$100 for a comprehensive medical checkup | stockbee

8/02/2007

$100 for a comprehensive medical checkup

One of the hot trends out here in India currently is Medical tourism. Hospitals are aggressively marketing abroad to attract patients. The basic rationale is cost difference. Number of new hospitals are being set up to cater exclusively to such segment of the market.

Here in Pune a new hospital with US standard medical facilities has just opened in recent months. So even though we have insurance, my wife and I got a comprehensive medical checkup done here. It consisted of some 26 different medical tests for all organs and body fluids. It includes consultation with all major specialist like cardiologist, endocrinologist, orthopedics surgeon, ophthalmologist, neurologist, and gynecologists for females and number of high end tests. We spent a complete day in the testing facility and the follow up consultation is included in the price. All that I paid for it was Rs4100, which is approximately 100 USD.

7 comments:

Tom said...

I used to live in Bangkok and experienced much the same. I had an unfortunate trip to the emergency room via ambulance, an overnight stay in the Bumrungrad hospital (Bangkok's best hospital), and many, many tests. Total price: $500! I think medical tourism to spots like India, Thailand and other places will absolutely boom in the future. Hmmm...maybe there's an investment idea?

Arn said...

Medical treatment and letting capitalism / free market manage the prices versus the Insurance Companies?….. hummm what a concept.

If you didn’t have to use your insurance, AND they (the health care system) made a profit. Why would that NOT work other places? Maybe even America? (oh yea, then the lawyers and insurances companies wouldn't get their MASSIVE cut)

christmasfern said...

Theres a good arbitrage, fly to India for all your medical treatment. I have very basic medical insurance because i dont work for a corporation. It protects me from catastrophic expenses but nothing elective or routine. I get to pay my costs at the "negotiated" rate however which is the primary reason to have minimul insurance. My mom flew to South Africa for a surgical procedure. We have family there anyway but it saved us money even if you include airfare and other expenses.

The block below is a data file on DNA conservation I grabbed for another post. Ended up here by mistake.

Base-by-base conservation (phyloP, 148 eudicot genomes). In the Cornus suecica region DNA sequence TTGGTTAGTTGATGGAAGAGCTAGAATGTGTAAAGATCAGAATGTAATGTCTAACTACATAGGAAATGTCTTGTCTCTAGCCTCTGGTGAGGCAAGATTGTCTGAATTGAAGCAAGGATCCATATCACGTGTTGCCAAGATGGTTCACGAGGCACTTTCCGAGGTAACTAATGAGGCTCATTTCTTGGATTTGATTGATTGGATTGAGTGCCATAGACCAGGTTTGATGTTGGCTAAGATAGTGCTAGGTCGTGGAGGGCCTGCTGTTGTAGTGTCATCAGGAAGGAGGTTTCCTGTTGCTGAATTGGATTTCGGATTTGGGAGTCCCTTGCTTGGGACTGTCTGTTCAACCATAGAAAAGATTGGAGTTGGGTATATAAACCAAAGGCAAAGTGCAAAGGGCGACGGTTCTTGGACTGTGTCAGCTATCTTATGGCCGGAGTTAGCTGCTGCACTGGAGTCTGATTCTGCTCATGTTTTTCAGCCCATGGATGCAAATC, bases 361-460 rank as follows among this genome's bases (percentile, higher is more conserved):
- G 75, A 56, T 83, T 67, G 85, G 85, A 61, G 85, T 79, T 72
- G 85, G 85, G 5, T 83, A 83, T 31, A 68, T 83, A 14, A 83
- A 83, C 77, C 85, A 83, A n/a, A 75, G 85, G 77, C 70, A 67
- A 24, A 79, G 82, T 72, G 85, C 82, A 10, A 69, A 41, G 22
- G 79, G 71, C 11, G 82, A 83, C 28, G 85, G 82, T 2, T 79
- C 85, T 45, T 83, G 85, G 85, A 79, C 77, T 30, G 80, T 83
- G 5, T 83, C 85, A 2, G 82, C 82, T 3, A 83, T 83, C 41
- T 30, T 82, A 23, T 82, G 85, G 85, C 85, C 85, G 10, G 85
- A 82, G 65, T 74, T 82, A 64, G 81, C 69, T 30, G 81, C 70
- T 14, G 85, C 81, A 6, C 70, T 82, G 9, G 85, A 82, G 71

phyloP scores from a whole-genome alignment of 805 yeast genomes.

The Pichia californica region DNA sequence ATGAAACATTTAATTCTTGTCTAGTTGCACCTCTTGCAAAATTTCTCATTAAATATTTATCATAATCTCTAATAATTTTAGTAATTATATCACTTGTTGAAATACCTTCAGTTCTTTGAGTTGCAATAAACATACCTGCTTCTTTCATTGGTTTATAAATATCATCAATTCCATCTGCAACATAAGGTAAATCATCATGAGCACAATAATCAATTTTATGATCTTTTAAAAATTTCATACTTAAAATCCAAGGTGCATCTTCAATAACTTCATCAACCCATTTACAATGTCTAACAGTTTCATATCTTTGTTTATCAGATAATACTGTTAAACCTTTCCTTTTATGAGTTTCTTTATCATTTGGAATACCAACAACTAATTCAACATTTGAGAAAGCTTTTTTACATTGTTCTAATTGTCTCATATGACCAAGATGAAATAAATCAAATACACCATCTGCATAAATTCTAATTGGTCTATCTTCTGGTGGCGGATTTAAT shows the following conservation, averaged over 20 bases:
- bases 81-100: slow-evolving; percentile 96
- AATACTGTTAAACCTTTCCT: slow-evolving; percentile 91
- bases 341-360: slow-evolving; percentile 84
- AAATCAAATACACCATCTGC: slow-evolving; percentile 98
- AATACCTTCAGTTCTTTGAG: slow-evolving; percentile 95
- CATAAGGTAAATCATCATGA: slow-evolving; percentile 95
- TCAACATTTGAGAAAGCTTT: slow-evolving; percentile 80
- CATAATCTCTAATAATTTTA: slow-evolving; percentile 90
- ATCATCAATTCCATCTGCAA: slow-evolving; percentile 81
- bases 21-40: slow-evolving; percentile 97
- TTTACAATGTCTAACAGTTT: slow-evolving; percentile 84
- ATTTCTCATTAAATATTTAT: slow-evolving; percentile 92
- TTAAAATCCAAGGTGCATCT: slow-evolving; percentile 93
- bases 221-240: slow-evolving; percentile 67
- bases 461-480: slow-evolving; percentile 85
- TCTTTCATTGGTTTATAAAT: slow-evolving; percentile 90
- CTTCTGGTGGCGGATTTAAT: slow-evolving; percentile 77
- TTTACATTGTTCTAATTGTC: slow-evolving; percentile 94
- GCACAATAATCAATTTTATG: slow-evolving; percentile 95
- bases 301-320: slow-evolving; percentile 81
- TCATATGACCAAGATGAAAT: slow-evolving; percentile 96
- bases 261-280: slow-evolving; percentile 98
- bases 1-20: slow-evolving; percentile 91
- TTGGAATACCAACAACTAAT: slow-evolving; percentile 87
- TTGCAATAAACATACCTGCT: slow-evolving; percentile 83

F. said...

The standards to become a "physician" in India are drastically lower than that in the states from what I hear. You get what you pay for.

mrstrader said...

60 Minutes had a segment sometime this past year on US Insurance companies who send their plan members to India to save costs. They waive the co-pay and deductible and maybe throw in some other things as an enticement. Of course the US doctors are up in arms because they fear such outsourcing will become "mandatory" rather than an "option"

Arn said...

Sorry “f” … that isn’t quite the full story. A LOT of doctors are either trained in the US or trained by people that were trained in the US. Two of the biggest costs to the US medical system are obviously absent from the India snap-shot in the blog. Insurance and Lawyers…. an aunt (who works as a financial exec at a major insurance company), told the family during a discussion about medical and medical costs; “$80-$90 of every $100 that the doctor charges goes to insurance in one form or another.” No wonder they have to charge $200 and see 20 patients an hour, just to pay for the office and their staff. Ask the doctors how long it takes them to receive payment on your doctors visit. When I have asked, they have stated between 3 month to a year. Now, lets wait a year before you receive the make money on your stock. Let the doctors charge you the full price and let you get the money back from you insurance (good luck there too). I don’t know about other states, but there is a growing number of doctors here in Texas that don’t accept insurance. You pay as you go. I hope it catches on nation wide. The free market is a good thing!

Prasanna said...

My friends father went to India for a Bypass he got it done for 9000 USD in a good hospital.